There is a solution, though. Congress could, among other necessary fixes to H.R. 1, define what “equal opportunity” in voting means. Congress could clearly state that equal opportunity means equal competitiveness. What this means is ending harmful cracking and packing and replacing it with line-drawing that seeks to give historically marginalized minority voters, to the extent possible, the same political clout other groups get. Again, this means ending harmful cracking and packing. When voting groups are aggressively “cracked”—split into multiple districts—then those voters have a harder time electing a candidate of choice because their collective voting power in the new district is lessened. Similarly, when voting groups are aggressively “packed” into a single noncompetitive district, they do not get to elect as many candidates because their voting power is consolidated in one place. In order for a minority group to have an equal chance to elect candidates of choice, there should be “opportunity districts,” in which the level of competitiveness of the district is similar to the level of competitiveness nonminority voters would typically expect to experience, in a world without partisan gerrymandering. In other words, suppose that the typical district in a given state would end up with a vote breakdown of about 52 percent for one party and to 48 percent for the other. In such a state—under this proposed version of redistricting reform—map drawers would try to create districts that included enough black voters so that their candidates of choice would be expected to get somewhere between 48 and 52 percent of the vote—as opposed to an overly packed 65 percent of the vote or a severely cracked 25 percent of the vote.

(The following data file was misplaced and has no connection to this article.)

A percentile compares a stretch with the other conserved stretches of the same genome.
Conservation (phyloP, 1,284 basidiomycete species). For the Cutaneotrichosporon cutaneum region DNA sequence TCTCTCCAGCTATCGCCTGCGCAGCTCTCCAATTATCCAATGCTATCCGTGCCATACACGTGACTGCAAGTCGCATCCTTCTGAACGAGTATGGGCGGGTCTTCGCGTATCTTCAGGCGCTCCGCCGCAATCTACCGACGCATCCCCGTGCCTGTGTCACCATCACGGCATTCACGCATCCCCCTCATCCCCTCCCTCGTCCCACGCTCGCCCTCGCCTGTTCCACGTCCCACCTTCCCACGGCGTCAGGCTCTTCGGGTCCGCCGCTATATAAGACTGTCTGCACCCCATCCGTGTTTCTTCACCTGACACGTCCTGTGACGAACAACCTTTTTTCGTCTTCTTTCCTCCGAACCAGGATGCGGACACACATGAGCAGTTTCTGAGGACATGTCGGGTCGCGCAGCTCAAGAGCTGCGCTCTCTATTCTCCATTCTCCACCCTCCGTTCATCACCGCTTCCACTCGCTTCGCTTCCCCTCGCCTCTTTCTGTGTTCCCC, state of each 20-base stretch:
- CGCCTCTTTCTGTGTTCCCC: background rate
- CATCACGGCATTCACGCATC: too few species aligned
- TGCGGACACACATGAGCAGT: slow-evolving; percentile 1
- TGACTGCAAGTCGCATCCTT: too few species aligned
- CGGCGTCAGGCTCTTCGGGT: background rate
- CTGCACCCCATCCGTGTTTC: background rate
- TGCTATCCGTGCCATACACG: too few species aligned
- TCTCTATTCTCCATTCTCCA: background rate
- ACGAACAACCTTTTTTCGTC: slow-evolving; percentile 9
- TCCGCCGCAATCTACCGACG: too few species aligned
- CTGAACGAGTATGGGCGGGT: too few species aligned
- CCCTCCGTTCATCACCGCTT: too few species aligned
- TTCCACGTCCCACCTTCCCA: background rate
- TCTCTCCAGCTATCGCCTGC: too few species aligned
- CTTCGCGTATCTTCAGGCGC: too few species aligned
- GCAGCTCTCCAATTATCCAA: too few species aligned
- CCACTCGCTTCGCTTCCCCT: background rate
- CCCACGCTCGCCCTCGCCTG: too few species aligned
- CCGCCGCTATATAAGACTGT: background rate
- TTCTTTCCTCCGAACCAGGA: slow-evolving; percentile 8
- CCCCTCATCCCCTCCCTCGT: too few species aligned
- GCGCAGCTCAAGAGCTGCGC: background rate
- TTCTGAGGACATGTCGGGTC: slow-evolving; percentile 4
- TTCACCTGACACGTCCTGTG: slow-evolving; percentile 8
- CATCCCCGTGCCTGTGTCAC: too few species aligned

This definition of equal opportunity would satisfy the Supreme Court’s view of equal protection because minority communities get no advantage under this definition: They get the same numerical level of competitiveness as majority communities. At the same time, conscious attention is paid, at the structural level, to minority opportunity in politics. In other words: Minority racial groups will get extra attention but only equal opportunity.

Ultimately, Congress—and the Democratic presidential field—must seize the moment and respond to voters’ deep frustration with unfairness in elections, not only by attacking partisan gerrymandering but also by doing something about the racial injustices that undermine Americans’ sense of belonging and inclusion in politics.